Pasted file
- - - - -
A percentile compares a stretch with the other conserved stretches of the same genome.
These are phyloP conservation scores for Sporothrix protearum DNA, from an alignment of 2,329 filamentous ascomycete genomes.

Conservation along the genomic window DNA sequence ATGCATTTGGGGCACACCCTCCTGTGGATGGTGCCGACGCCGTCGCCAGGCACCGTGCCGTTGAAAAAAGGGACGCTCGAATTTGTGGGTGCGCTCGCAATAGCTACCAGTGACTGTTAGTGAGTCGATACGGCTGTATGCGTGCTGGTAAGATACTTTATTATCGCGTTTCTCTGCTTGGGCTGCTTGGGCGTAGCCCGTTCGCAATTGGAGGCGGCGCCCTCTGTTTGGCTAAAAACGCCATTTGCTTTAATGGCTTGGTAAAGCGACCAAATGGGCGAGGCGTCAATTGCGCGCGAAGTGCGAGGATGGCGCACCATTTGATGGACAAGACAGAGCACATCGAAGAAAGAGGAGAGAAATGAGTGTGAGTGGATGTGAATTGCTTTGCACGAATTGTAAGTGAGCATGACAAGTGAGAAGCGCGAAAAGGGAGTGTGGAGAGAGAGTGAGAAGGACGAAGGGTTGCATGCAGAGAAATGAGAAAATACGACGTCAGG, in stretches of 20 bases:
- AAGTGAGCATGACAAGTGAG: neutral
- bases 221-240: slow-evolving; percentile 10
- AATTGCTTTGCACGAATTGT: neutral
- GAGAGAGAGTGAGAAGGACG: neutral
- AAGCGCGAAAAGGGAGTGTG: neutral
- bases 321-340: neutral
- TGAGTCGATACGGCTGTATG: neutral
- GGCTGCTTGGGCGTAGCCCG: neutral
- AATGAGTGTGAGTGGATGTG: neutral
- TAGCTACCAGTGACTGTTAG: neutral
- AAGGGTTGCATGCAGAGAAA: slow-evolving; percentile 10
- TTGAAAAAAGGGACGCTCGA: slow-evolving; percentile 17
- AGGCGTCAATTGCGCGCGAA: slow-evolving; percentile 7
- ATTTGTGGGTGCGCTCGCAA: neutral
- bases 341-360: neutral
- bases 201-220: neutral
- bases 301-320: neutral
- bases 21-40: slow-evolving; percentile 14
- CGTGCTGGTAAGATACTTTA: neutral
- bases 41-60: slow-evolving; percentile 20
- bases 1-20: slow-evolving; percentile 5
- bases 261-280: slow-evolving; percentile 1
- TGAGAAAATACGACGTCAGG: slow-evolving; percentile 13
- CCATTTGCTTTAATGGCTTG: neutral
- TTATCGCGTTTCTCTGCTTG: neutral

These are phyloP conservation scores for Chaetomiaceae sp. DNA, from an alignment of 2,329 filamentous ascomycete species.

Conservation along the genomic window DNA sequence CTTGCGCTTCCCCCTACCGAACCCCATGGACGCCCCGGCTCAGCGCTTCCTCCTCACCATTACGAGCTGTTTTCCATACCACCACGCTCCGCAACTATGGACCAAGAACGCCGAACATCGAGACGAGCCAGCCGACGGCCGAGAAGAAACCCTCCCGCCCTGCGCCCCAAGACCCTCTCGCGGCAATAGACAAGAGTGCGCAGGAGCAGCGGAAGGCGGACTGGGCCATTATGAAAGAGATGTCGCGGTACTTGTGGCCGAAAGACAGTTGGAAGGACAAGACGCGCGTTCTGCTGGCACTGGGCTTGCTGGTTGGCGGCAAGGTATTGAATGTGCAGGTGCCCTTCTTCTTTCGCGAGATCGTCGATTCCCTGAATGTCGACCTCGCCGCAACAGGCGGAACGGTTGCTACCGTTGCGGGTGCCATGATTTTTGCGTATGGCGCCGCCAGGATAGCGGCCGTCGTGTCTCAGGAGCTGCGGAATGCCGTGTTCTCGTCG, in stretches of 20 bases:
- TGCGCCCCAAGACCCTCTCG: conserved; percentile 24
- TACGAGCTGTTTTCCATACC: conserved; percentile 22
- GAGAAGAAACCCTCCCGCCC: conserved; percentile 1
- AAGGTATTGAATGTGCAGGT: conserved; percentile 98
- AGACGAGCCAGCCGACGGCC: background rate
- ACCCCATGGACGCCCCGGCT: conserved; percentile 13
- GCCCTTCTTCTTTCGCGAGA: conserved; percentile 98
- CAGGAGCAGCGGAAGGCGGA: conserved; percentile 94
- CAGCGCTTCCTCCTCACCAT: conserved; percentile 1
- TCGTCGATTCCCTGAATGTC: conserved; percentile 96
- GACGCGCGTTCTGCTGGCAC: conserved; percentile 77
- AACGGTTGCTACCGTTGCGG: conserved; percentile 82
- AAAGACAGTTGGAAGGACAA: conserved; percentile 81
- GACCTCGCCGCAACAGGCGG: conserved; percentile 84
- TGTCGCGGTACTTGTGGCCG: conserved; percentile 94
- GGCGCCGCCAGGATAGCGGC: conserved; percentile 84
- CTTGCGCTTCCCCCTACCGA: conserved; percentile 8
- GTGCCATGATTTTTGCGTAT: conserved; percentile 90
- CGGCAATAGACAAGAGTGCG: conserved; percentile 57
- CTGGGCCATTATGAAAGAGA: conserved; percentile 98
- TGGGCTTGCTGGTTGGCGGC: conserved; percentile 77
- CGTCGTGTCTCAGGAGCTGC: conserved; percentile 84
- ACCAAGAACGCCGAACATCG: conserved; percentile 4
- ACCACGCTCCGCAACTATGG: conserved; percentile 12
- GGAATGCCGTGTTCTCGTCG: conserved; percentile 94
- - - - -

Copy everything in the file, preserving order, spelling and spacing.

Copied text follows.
A percentile compares a stretch with the other conserved stretches of the same genome.
These are phyloP conservation scores for Sporothrix protearum DNA, from an alignment of 2,329 filamentous ascomycete genomes.

Conservation along the genomic window DNA sequence ATGCATTTGGGGCACACCCTCCTGTGGATGGTGCCGACGCCGTCGCCAGGCACCGTGCCGTTGAAAAAAGGGACGCTCGAATTTGTGGGTGCGCTCGCAATAGCTACCAGTGACTGTTAGTGAGTCGATACGGCTGTATGCGTGCTGGTAAGATACTTTATTATCGCGTTTCTCTGCTTGGGCTGCTTGGGCGTAGCCCGTTCGCAATTGGAGGCGGCGCCCTCTGTTTGGCTAAAAACGCCATTTGCTTTAATGGCTTGGTAAAGCGACCAAATGGGCGAGGCGTCAATTGCGCGCGAAGTGCGAGGATGGCGCACCATTTGATGGACAAGACAGAGCACATCGAAGAAAGAGGAGAGAAATGAGTGTGAGTGGATGTGAATTGCTTTGCACGAATTGTAAGTGAGCATGACAAGTGAGAAGCGCGAAAAGGGAGTGTGGAGAGAGAGTGAGAAGGACGAAGGGTTGCATGCAGAGAAATGAGAAAATACGACGTCAGG, in stretches of 20 bases:
- AAGTGAGCATGACAAGTGAG: neutral
- bases 221-240: slow-evolving; percentile 10
- AATTGCTTTGCACGAATTGT: neutral
- GAGAGAGAGTGAGAAGGACG: neutral
- AAGCGCGAAAAGGGAGTGTG: neutral
- bases 321-340: neutral
- TGAGTCGATACGGCTGTATG: neutral
- GGCTGCTTGGGCGTAGCCCG: neutral
- AATGAGTGTGAGTGGATGTG: neutral
- TAGCTACCAGTGACTGTTAG: neutral
- AAGGGTTGCATGCAGAGAAA: slow-evolving; percentile 10
- TTGAAAAAAGGGACGCTCGA: slow-evolving; percentile 17
- AGGCGTCAATTGCGCGCGAA: slow-evolving; percentile 7
- ATTTGTGGGTGCGCTCGCAA: neutral
- bases 341-360: neutral
- bases 201-220: neutral
- bases 301-320: neutral
- bases 21-40: slow-evolving; percentile 14
- CGTGCTGGTAAGATACTTTA: neutral
- bases 41-60: slow-evolving; percentile 20
- bases 1-20: slow-evolving; percentile 5
- bases 261-280: slow-evolving; percentile 1
- TGAGAAAATACGACGTCAGG: slow-evolving; percentile 13
- CCATTTGCTTTAATGGCTTG: neutral
- TTATCGCGTTTCTCTGCTTG: neutral

These are phyloP conservation scores for Chaetomiaceae sp. DNA, from an alignment of 2,329 filamentous ascomycete species.

Conservation along the genomic window DNA sequence CTTGCGCTTCCCCCTACCGAACCCCATGGACGCCCCGGCTCAGCGCTTCCTCCTCACCATTACGAGCTGTTTTCCATACCACCACGCTCCGCAACTATGGACCAAGAACGCCGAACATCGAGACGAGCCAGCCGACGGCCGAGAAGAAACCCTCCCGCCCTGCGCCCCAAGACCCTCTCGCGGCAATAGACAAGAGTGCGCAGGAGCAGCGGAAGGCGGACTGGGCCATTATGAAAGAGATGTCGCGGTACTTGTGGCCGAAAGACAGTTGGAAGGACAAGACGCGCGTTCTGCTGGCACTGGGCTTGCTGGTTGGCGGCAAGGTATTGAATGTGCAGGTGCCCTTCTTCTTTCGCGAGATCGTCGATTCCCTGAATGTCGACCTCGCCGCAACAGGCGGAACGGTTGCTACCGTTGCGGGTGCCATGATTTTTGCGTATGGCGCCGCCAGGATAGCGGCCGTCGTGTCTCAGGAGCTGCGGAATGCCGTGTTCTCGTCG, in stretches of 20 bases:
- TGCGCCCCAAGACCCTCTCG: conserved; percentile 24
- TACGAGCTGTTTTCCATACC: conserved; percentile 22
- GAGAAGAAACCCTCCCGCCC: conserved; percentile 1
- AAGGTATTGAATGTGCAGGT: conserved; percentile 98
- AGACGAGCCAGCCGACGGCC: background rate
- ACCCCATGGACGCCCCGGCT: conserved; percentile 13
- GCCCTTCTTCTTTCGCGAGA: conserved; percentile 98
- CAGGAGCAGCGGAAGGCGGA: conserved; percentile 94
- CAGCGCTTCCTCCTCACCAT: conserved; percentile 1
- TCGTCGATTCCCTGAATGTC: conserved; percentile 96
- GACGCGCGTTCTGCTGGCAC: conserved; percentile 77
- AACGGTTGCTACCGTTGCGG: conserved; percentile 82
- AAAGACAGTTGGAAGGACAA: conserved; percentile 81
- GACCTCGCCGCAACAGGCGG: conserved; percentile 84
- TGTCGCGGTACTTGTGGCCG: conserved; percentile 94
- GGCGCCGCCAGGATAGCGGC: conserved; percentile 84
- CTTGCGCTTCCCCCTACCGA: conserved; percentile 8
- GTGCCATGATTTTTGCGTAT: conserved; percentile 90
- CGGCAATAGACAAGAGTGCG: conserved; percentile 57
- CTGGGCCATTATGAAAGAGA: conserved; percentile 98
- TGGGCTTGCTGGTTGGCGGC: conserved; percentile 77
- CGTCGTGTCTCAGGAGCTGC: conserved; percentile 84
- ACCAAGAACGCCGAACATCG: conserved; percentile 4
- ACCACGCTCCGCAACTATGG: conserved; percentile 12
- GGAATGCCGTGTTCTCGTCG: conserved; percentile 94